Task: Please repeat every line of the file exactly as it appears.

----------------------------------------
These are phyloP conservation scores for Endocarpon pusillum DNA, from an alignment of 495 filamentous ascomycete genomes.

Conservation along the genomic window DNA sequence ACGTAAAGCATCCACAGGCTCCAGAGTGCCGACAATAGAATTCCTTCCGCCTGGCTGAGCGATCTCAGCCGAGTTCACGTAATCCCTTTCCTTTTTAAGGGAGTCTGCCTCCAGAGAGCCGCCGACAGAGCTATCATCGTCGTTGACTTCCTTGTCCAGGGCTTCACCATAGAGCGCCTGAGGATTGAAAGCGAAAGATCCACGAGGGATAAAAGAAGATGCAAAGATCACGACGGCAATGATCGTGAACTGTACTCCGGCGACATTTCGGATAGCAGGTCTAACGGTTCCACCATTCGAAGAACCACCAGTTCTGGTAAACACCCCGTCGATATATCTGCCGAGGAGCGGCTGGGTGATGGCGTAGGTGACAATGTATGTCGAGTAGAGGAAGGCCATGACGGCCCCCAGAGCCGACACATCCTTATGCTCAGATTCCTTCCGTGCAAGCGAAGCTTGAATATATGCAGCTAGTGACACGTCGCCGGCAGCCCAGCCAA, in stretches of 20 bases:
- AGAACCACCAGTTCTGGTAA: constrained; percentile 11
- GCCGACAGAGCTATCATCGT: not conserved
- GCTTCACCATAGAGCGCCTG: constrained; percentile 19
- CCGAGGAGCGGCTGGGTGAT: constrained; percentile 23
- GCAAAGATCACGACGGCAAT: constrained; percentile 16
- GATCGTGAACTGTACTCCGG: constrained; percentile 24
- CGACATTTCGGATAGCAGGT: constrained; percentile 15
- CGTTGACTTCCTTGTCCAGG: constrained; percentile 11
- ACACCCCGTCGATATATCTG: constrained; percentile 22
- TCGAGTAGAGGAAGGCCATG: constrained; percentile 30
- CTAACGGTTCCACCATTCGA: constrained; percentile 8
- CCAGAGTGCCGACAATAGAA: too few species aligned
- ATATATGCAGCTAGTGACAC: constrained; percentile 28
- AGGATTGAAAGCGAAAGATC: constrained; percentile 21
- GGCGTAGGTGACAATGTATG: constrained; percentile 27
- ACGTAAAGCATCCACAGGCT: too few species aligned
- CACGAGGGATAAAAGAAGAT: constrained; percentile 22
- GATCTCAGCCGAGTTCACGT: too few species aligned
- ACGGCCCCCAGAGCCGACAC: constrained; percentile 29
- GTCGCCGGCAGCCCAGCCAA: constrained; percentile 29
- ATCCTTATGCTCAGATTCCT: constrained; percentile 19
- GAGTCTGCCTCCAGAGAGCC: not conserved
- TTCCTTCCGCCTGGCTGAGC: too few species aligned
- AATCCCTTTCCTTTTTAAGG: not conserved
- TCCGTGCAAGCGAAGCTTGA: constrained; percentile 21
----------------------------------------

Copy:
These are phyloP conservation scores for Endocarpon pusillum DNA, from an alignment of 495 filamentous ascomycete genomes.

Conservation along the genomic window DNA sequence ACGTAAAGCATCCACAGGCTCCAGAGTGCCGACAATAGAATTCCTTCCGCCTGGCTGAGCGATCTCAGCCGAGTTCACGTAATCCCTTTCCTTTTTAAGGGAGTCTGCCTCCAGAGAGCCGCCGACAGAGCTATCATCGTCGTTGACTTCCTTGTCCAGGGCTTCACCATAGAGCGCCTGAGGATTGAAAGCGAAAGATCCACGAGGGATAAAAGAAGATGCAAAGATCACGACGGCAATGATCGTGAACTGTACTCCGGCGACATTTCGGATAGCAGGTCTAACGGTTCCACCATTCGAAGAACCACCAGTTCTGGTAAACACCCCGTCGATATATCTGCCGAGGAGCGGCTGGGTGATGGCGTAGGTGACAATGTATGTCGAGTAGAGGAAGGCCATGACGGCCCCCAGAGCCGACACATCCTTATGCTCAGATTCCTTCCGTGCAAGCGAAGCTTGAATATATGCAGCTAGTGACACGTCGCCGGCAGCCCAGCCAA, in stretches of 20 bases:
- AGAACCACCAGTTCTGGTAA: constrained; percentile 11
- GCCGACAGAGCTATCATCGT: not conserved
- GCTTCACCATAGAGCGCCTG: constrained; percentile 19
- CCGAGGAGCGGCTGGGTGAT: constrained; percentile 23
- GCAAAGATCACGACGGCAAT: constrained; percentile 16
- GATCGTGAACTGTACTCCGG: constrained; percentile 24
- CGACATTTCGGATAGCAGGT: constrained; percentile 15
- CGTTGACTTCCTTGTCCAGG: constrained; percentile 11
- ACACCCCGTCGATATATCTG: constrained; percentile 22
- TCGAGTAGAGGAAGGCCATG: constrained; percentile 30
- CTAACGGTTCCACCATTCGA: constrained; percentile 8
- CCAGAGTGCCGACAATAGAA: too few species aligned
- ATATATGCAGCTAGTGACAC: constrained; percentile 28
- AGGATTGAAAGCGAAAGATC: constrained; percentile 21
- GGCGTAGGTGACAATGTATG: constrained; percentile 27
- ACGTAAAGCATCCACAGGCT: too few species aligned
- CACGAGGGATAAAAGAAGAT: constrained; percentile 22
- GATCTCAGCCGAGTTCACGT: too few species aligned
- ACGGCCCCCAGAGCCGACAC: constrained; percentile 29
- GTCGCCGGCAGCCCAGCCAA: constrained; percentile 29
- ATCCTTATGCTCAGATTCCT: constrained; percentile 19
- GAGTCTGCCTCCAGAGAGCC: not conserved
- TTCCTTCCGCCTGGCTGAGC: too few species aligned
- AATCCCTTTCCTTTTTAAGG: not conserved
- TCCGTGCAAGCGAAGCTTGA: constrained; percentile 21